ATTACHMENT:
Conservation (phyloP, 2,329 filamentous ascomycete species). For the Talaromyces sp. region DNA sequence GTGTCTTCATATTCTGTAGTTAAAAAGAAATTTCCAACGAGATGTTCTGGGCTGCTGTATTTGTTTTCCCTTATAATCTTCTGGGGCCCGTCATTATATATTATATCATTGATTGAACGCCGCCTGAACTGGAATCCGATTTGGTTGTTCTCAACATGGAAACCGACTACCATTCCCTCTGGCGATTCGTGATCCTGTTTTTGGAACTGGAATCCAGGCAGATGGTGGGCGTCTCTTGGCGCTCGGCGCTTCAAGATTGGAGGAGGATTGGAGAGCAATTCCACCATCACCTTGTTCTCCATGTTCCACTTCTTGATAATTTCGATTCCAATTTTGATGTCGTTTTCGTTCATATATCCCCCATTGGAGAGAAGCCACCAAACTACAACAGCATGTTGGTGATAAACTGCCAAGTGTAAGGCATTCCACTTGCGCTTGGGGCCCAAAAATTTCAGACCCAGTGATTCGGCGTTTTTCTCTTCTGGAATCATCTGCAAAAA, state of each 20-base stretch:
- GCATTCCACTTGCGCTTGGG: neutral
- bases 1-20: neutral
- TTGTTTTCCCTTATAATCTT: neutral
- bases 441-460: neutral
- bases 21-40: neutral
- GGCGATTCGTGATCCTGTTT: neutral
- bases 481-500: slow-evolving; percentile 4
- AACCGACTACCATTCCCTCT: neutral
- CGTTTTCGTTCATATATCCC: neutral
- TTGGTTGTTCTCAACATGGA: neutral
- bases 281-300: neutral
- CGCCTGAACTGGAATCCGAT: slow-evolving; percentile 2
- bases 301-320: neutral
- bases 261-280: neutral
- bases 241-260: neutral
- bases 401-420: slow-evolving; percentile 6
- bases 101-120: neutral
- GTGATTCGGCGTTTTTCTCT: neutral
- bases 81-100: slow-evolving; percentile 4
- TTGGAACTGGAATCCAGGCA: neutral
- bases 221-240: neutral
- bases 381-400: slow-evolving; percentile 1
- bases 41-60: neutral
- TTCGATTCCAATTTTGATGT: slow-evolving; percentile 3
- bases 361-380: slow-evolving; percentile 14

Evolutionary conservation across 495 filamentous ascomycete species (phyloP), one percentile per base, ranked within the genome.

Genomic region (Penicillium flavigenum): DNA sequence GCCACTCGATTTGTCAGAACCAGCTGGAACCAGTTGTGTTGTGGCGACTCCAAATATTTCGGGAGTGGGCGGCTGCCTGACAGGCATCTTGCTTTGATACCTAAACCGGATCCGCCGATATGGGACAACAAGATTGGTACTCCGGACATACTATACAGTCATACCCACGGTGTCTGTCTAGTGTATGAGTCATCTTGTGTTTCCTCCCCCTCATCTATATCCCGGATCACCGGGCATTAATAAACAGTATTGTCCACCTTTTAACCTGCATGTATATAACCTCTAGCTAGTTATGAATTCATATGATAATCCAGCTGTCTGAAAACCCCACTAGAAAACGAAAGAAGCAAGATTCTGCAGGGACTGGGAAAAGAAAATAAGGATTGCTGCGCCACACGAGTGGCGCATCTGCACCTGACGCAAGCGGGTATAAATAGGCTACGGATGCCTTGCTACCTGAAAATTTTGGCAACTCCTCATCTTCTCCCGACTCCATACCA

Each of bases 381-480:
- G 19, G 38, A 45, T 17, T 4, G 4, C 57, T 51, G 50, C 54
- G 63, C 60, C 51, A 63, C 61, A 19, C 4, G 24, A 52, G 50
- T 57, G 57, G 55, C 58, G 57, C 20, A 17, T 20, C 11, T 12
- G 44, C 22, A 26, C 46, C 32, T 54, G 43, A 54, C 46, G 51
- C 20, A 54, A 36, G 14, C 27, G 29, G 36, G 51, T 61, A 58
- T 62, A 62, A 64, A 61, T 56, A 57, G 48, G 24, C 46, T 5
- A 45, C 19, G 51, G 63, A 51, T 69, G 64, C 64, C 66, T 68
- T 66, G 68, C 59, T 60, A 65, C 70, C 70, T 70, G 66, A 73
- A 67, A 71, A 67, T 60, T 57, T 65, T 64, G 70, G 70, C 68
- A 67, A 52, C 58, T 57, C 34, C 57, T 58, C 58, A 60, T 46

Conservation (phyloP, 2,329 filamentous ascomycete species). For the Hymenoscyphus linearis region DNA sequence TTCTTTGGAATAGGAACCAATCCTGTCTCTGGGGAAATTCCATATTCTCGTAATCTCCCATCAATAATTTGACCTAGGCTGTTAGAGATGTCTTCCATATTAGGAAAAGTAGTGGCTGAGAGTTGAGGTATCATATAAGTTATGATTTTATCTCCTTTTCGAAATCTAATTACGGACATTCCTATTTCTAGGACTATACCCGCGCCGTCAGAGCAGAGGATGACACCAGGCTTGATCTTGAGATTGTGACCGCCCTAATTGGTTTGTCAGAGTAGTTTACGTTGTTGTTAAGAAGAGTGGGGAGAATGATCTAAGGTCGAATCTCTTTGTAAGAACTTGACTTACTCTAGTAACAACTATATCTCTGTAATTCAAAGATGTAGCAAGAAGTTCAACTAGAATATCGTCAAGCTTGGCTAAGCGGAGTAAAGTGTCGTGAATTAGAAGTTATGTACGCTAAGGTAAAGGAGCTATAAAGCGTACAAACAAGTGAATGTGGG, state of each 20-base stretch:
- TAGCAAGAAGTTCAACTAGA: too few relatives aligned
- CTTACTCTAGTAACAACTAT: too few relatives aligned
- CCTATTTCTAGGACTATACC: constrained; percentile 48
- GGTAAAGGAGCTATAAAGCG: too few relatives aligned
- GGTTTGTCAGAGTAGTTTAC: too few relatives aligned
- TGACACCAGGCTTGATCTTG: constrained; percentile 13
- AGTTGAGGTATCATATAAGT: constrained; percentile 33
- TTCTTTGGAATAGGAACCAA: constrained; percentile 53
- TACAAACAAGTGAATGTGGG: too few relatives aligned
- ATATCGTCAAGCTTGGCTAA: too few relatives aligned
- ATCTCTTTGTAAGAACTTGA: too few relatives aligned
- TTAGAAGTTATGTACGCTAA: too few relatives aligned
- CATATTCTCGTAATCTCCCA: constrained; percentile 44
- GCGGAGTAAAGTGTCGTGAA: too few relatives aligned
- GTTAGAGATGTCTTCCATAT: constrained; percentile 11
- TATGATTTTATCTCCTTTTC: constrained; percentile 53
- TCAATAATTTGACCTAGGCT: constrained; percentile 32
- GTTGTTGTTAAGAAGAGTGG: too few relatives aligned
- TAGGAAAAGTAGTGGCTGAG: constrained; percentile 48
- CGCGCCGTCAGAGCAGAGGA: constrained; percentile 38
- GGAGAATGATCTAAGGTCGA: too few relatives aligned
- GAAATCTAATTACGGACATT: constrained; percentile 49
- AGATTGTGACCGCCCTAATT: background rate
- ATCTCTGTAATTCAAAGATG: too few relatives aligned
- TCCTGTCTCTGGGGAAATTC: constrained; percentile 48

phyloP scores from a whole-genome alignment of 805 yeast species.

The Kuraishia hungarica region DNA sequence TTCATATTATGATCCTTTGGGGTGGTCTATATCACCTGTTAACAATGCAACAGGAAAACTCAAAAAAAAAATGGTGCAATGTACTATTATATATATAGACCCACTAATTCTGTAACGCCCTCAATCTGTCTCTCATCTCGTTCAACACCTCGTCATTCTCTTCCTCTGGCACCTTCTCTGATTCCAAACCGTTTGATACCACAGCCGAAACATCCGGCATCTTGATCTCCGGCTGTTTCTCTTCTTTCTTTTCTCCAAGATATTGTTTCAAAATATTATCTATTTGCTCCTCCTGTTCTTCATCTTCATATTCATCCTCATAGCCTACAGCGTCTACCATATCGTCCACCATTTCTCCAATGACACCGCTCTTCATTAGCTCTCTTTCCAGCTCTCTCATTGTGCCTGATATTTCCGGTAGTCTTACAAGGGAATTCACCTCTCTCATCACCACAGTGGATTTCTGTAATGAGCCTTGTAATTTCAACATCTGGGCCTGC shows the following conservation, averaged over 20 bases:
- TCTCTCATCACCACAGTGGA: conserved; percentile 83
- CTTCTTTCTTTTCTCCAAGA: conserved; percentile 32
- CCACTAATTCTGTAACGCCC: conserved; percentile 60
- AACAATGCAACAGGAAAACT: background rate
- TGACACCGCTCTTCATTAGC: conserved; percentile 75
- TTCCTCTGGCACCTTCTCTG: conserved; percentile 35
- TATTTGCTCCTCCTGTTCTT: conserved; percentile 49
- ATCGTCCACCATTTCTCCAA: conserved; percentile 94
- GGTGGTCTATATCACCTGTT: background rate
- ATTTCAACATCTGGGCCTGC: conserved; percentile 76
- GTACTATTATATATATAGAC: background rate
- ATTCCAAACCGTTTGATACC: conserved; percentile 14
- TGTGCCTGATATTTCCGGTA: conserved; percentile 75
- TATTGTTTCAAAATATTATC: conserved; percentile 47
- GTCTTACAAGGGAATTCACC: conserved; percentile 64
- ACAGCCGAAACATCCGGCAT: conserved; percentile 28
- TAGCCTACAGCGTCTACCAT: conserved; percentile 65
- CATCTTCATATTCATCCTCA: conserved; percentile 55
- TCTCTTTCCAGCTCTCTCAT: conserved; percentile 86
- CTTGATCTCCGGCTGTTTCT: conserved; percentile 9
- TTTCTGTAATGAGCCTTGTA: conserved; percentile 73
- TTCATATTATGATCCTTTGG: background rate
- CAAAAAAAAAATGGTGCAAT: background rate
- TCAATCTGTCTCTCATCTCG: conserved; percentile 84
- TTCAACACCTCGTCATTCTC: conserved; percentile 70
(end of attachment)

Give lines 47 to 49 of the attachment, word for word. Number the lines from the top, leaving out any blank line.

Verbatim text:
- AGTTGAGGTATCATATAAGT: constrained; percentile 33
- TTCTTTGGAATAGGAACCAA: constrained; percentile 53
- TACAAACAAGTGAATGTGGG: too few relatives aligned